Monday, November 23, 2009

Oprah retiring the talk show


Last Friday, I was asked to comment on the Australian national ABC radio program PM on the recent announcement that Oprah Winfrey is going to end her talk show after 25 years. It was an interesting non-event in terms of timing. Oprah does not plan to retire the show until September 2011, but it was big enough news to dominate the twitterverse and fill radio and newspaper space and time.


Given that I have written a few things on Oprah ( one chapter of Celebrity and Power and an entry in the Encyclopedia of Television), it was useful to think through what her contribution was to television, political and popular culture - and pass these vignettes on to the radio program. And because they only used a few seconds of these thoughts, I thought I would expand on them here:



  • Oprah played with how television can make the personal public. Her talk show was an interesting blend of personal exposure for more public causes. And she worked her persona into a form of connected representation of her audience. So, instead of the personal being exposed and revealed by others such as gossip magazines, Oprah predated those efforts by exposing and revealing her own weaknesses. Early on, her program dealt with her own issues of incest, child abuse, beauty and weight gain/loss. The program then provided permutations of how the personal becomes an object of talk and discussion. It was an incredible form of public therapy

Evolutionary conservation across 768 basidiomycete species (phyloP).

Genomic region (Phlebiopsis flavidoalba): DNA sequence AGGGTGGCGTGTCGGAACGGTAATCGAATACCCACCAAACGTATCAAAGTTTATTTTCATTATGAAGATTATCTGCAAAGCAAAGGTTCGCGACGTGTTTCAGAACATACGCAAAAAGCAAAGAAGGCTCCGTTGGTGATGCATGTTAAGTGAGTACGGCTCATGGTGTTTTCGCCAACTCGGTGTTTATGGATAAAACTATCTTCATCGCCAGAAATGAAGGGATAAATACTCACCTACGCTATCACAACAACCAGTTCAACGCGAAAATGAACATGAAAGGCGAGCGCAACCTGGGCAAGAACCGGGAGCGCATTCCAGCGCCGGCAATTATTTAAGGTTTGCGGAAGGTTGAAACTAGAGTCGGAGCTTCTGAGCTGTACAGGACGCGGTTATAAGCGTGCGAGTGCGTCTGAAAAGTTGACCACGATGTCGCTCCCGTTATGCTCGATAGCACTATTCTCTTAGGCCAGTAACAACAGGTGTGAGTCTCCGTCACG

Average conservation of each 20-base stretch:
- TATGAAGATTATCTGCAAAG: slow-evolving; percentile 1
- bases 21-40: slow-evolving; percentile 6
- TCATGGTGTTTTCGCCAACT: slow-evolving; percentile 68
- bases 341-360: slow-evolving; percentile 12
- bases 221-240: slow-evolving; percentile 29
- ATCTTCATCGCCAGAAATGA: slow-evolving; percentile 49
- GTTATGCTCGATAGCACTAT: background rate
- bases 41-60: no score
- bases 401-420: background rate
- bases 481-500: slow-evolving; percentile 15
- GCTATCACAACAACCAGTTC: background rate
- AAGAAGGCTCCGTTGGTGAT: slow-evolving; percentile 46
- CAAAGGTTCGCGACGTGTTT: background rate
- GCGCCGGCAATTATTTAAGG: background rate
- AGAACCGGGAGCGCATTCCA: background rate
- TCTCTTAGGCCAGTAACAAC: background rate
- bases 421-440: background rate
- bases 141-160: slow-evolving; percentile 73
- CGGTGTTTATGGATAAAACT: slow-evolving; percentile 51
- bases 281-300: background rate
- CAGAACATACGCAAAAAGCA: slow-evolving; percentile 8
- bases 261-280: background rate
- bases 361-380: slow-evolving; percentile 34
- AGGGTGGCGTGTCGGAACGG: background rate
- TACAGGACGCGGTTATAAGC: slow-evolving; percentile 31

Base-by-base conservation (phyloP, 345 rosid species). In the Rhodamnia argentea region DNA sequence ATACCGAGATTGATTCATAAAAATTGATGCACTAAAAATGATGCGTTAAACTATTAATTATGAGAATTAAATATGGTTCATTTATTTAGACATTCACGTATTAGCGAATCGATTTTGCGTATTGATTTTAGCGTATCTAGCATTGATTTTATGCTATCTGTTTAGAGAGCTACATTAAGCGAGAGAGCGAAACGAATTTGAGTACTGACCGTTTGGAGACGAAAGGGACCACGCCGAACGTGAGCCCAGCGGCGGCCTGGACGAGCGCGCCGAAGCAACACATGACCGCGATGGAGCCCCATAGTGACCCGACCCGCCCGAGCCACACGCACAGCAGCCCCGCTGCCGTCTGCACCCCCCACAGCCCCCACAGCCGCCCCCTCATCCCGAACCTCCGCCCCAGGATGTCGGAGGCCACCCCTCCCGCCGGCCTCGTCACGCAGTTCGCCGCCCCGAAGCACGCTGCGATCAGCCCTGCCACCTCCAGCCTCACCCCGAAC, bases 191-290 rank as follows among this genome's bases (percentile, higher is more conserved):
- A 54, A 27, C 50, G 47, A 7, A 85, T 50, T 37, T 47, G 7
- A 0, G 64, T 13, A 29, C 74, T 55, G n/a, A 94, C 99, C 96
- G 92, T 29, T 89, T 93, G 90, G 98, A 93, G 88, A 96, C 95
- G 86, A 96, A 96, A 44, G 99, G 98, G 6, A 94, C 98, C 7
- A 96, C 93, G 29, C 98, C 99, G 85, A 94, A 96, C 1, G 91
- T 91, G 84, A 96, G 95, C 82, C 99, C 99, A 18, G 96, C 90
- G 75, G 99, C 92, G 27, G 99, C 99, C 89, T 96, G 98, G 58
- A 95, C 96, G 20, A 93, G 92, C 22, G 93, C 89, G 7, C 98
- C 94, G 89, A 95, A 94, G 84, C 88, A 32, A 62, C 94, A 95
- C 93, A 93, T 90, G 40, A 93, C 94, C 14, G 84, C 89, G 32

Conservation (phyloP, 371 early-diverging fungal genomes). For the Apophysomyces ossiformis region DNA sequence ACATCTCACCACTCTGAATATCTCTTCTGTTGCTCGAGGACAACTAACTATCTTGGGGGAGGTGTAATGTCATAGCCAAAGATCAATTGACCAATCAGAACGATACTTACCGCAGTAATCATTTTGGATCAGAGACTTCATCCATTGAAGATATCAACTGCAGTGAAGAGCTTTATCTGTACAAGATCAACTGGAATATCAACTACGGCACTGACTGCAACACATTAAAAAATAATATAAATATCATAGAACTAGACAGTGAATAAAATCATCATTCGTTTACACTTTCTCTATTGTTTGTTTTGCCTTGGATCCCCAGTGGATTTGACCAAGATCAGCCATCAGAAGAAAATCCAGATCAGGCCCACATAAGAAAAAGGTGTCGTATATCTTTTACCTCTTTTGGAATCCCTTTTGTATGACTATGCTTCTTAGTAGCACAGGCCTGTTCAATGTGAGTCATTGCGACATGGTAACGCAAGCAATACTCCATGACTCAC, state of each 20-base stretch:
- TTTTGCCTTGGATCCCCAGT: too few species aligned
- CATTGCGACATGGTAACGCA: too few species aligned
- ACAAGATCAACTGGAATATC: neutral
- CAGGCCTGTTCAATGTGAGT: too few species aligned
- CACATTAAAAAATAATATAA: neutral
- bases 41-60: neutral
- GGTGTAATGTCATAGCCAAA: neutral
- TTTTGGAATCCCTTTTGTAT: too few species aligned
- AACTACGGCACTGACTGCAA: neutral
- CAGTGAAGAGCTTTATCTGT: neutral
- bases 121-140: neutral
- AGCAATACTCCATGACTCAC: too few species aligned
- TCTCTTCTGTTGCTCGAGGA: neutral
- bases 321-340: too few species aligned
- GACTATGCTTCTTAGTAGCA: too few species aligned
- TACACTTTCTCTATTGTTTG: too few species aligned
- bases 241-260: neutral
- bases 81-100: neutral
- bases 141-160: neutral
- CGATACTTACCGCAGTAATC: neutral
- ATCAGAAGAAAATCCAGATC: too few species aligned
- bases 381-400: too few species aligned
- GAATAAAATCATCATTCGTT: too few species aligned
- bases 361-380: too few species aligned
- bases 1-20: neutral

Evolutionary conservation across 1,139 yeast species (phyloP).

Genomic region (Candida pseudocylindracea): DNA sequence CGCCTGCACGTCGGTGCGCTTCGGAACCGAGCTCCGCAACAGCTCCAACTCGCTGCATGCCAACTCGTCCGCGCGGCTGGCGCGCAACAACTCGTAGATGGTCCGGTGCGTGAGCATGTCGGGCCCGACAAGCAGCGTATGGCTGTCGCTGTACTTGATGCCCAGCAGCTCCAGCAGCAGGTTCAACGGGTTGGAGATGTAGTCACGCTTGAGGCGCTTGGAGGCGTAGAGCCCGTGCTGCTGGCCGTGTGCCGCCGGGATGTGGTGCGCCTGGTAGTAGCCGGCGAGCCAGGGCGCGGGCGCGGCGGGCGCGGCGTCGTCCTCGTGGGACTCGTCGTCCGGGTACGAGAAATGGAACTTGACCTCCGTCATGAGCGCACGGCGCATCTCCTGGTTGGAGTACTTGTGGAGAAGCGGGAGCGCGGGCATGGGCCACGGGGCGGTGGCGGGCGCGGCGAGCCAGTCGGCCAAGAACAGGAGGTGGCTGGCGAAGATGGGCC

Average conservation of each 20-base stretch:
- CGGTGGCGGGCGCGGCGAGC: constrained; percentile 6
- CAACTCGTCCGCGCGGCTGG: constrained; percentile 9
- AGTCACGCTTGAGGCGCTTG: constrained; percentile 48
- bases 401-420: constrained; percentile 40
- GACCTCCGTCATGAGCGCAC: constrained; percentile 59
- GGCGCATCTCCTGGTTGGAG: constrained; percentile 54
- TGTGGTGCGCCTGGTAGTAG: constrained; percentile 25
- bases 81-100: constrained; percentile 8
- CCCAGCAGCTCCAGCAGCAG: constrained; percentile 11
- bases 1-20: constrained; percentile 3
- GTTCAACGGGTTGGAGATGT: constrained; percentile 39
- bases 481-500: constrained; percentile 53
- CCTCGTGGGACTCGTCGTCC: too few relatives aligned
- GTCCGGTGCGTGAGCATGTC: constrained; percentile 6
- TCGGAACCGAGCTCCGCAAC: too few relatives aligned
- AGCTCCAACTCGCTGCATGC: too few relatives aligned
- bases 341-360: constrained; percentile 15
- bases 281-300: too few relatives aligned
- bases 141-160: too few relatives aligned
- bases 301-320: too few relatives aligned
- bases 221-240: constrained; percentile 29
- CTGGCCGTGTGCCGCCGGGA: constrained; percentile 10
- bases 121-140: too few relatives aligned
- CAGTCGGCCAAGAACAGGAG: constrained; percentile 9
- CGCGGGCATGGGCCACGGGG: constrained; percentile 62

• Oprah articulated an audience into her persona. She worked very hard at making the display of an audience on a talk show a sign of a wider connection to the mass television audience. Along with Phil Donahue and then many others, Oprah moved with microphone into the audience to field questions and commentaries in a ritualitistic performance of connection and empathy.

The interesting development is that this kind of public therapy which predates the exposures and revelations that continuously occur via online social network sites, has lost its mass cathartic value. Its connection to the private and the personal was indeed extraordinary and in some ways has provided a kind of pedagogy of public exposure for people using social network sites.

Different connections are emerging between public personalities and their audiences and this decision by Oprah Winfrey underlines the shifting landscape of cultural forms and commodities. Oprah is planning on launching her own television network in 2011 and this will no doubt allow the proliferation of Oprah in a manner that allows it to permeate more fluidly into the way that ideas now move through the culture in online and offline patterns of interconnection and intercommunication.



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